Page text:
Building the Edentulous Impression - A Layering Technique Using Multiple Viscosities of Impression Material

Joseph Massad, DDS; William Lobel, DMD; Lily T Garcia, DDS, MS; Alfonso Monarres, DDS, MS; and Paul D Hammesfahr, PhD

August 2006 Issue - Expires August 31st, 2007

Compendium of Continuing Education in Dentistry


The purpose of this article is to introduce a novel impression technique. The procedure demonstrates a building, or layering, method of impression making that maintains the integrity between layers of the impression materials of varying viscosities and controls the path of insertion, minimizing the incidence of overextension. To build a detailed impression of the tissue-bearing surfaces, the practitioner selects the proper viscosity of impression material based on the diagnosed tissue condition. In a recent internet survey (n=701), dentists reported that many edentulous patients complained of poor-fitting dentures (Dental Economics Survey Primary Research, October 2005). The patients perceived looseness or movement of the denture and generalized soreness. To provide a more detailed and customized impression of the edentulous patient, a procedure using both the static and functional concepts of impression making in 1 application will be described. The Static Impression Technique is used to create an accurate impression of undisturbed and uncompressed tissue.1,2 The Functional Impression Technique explains the need to make an impression based on the differing degrees of tissue function.3-5

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In a recent internet survey (n=701), dentists reported that many edentulous patients complained of poor-fitting dentures (Dental Economics Survey Primary Research, October 2005). The patients perceived looseness or movement of the denture and generalized soreness. To provide a more detailed and customized impression of the edentulous patient, a procedure using both the static and functional concepts of impression making in 1 appointment will be described.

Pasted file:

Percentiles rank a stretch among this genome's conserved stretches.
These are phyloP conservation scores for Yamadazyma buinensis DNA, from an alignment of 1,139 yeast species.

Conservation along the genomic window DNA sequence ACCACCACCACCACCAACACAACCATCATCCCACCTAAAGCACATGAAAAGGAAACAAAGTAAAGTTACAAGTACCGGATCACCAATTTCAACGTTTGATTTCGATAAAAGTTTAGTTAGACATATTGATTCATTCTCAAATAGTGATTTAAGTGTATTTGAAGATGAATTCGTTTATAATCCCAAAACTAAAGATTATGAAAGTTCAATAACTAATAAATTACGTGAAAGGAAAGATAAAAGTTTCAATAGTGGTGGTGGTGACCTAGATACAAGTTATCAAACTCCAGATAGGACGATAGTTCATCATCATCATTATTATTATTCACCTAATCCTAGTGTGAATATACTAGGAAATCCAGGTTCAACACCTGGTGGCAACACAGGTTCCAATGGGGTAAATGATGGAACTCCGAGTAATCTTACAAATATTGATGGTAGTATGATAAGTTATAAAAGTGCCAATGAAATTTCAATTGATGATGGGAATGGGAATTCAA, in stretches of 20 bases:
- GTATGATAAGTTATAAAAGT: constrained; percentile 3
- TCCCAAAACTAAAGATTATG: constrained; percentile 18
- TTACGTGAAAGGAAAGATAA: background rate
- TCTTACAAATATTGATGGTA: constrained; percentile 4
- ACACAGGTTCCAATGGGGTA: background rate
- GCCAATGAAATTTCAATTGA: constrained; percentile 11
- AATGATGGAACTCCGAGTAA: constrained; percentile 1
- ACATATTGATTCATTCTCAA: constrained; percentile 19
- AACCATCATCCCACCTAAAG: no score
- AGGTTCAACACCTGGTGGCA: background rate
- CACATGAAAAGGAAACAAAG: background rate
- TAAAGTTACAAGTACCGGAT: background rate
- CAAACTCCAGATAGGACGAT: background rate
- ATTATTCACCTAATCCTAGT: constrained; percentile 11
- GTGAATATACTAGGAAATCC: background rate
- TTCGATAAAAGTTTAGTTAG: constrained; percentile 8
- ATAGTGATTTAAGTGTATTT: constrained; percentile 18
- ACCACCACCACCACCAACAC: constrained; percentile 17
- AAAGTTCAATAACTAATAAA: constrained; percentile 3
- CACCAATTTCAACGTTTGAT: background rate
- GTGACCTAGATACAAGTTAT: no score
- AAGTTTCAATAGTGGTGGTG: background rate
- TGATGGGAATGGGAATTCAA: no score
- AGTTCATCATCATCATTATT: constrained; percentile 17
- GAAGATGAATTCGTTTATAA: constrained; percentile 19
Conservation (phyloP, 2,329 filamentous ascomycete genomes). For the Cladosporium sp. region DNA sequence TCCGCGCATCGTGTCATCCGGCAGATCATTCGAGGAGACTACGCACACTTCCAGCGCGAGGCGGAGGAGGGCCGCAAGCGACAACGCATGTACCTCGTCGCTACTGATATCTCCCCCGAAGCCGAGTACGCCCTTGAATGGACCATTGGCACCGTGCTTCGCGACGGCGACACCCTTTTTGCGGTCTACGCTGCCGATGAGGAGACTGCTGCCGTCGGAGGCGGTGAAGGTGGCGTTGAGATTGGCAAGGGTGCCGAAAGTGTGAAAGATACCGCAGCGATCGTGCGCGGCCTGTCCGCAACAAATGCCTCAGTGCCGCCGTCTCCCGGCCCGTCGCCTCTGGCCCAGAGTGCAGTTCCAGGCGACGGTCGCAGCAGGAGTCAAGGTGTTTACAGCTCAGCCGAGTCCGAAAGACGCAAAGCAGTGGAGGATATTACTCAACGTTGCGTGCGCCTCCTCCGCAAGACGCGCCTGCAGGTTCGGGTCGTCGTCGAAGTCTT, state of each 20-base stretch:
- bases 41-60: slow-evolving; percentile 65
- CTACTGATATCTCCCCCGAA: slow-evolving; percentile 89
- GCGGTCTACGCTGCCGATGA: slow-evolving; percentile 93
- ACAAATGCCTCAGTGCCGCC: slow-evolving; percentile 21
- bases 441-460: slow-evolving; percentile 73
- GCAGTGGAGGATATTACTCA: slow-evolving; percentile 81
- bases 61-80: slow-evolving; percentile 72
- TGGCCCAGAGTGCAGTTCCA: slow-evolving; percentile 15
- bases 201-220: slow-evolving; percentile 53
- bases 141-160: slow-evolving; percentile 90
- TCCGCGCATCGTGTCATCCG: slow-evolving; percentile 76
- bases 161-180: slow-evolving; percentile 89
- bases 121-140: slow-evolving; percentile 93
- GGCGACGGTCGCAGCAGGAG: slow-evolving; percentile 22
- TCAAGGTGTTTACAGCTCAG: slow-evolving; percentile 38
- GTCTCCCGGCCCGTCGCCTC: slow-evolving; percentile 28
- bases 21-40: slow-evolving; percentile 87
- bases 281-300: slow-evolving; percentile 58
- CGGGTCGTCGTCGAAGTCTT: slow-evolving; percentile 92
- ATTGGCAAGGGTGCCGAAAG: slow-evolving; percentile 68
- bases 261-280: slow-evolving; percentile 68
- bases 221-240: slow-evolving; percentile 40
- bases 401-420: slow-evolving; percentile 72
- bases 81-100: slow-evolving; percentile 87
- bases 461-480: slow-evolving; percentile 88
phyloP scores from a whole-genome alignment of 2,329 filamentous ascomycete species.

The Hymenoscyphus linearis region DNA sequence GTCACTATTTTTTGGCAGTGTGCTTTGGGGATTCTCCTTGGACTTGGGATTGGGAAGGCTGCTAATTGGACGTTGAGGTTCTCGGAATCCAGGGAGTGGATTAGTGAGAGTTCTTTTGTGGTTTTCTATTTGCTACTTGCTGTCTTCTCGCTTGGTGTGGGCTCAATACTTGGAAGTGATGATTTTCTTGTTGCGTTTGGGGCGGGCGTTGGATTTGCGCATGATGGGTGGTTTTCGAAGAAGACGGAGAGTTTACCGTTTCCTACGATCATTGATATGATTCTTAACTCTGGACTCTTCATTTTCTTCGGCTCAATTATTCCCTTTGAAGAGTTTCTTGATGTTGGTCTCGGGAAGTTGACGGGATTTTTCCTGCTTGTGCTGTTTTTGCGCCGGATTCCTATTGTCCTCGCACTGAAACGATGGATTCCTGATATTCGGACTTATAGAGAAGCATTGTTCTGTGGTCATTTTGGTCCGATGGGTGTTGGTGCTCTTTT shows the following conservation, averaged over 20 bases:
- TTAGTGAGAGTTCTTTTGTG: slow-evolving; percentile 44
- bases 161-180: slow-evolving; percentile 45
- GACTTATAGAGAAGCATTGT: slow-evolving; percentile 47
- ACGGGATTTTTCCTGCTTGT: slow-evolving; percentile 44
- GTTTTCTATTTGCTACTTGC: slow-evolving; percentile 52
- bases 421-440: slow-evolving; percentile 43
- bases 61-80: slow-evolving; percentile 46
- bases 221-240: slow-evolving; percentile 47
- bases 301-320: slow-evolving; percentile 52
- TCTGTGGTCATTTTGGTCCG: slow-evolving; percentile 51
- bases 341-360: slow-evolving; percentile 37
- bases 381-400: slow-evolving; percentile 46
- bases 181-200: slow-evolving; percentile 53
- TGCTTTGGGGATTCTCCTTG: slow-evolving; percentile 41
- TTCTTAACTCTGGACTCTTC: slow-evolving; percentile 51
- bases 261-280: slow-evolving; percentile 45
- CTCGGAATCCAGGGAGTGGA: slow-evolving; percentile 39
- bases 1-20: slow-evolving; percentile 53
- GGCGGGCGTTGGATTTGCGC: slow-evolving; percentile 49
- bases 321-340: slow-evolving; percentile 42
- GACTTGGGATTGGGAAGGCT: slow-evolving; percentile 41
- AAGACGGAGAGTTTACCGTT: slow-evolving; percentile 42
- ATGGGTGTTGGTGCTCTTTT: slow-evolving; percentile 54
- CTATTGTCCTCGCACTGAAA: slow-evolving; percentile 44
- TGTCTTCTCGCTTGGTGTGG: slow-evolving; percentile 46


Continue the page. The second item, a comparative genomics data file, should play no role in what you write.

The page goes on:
The Static Impression Technique is used to create an accurate impression of undisturbed and uncompressed tissue.1,2 The Functional Impression Technique explains the need to make an impression based on the differing degrees of tissue function.3-5

Evaluation and Classification of Tissue Quality

After a thorough patient history has been obtained, the intraoral and extraoral structures should be evaluated closely. Inspecting intraoral tissue will permit the clinician to determine the character and mobility of the overlying soft tissue. Classifying the tissue after examination based on the differences between tissue character and mobility will give the clinician a simple method for selecting the appropriate viscosity to make the impression.

The clinician uses tactile manipulation to assess the character of the tissue overlying the bony support in the edentulous arches and classifies the tissue as either coarse and fibrotic, average, or thin and fragile. For example, if a patient's tissue quality is determined to be coarse and fibrotic covering the residual ridges, it is generally thought that the patient is able to tolerate a removable complete prosthesis better than if the supporting tissue is classified as thin and fragile.

The soft tissue overlying the residual ridges should be assessed using a blunt instrument to determine the relative amount of displacement or mobility. After tactile assessment, the tissue can then be classified and recorded as 1 of the following: attached, low mobility, low displacement; average, clinically acceptable displacement; or high mobility, high displacement. Soft tissue that is categorized as attached and less mobile overlying the alveolar ridge generally results in better adaptation of the removable prosthesis. Conversely, soft tissue quality that is categorized as high mobility and high displacement typically represents a clinical condition that is more difficult to manage and prepare for well-fitting complete dentures6 (Figure 1).


It has been demonstrated that the type of impression materials used for making the final impression can have a critical effect on the pressures produced during the impression making procedure; therefore, tray modifications have less significant influence when the amount of pressure produced needs to be controlled.7

In an attempt to select the most appropriate material for the technique, a review of the types of impression materials was completed. Materials considered included plaster, impression compound, zinc oxide eugenol, alginate, polysulfide, polyether, condensation silicone, and polyvinylsiloxane (addition-reaction silicone). Next, the important characteristics required to make a simultaneous static and functional impression were recorded8-10 (Table 1).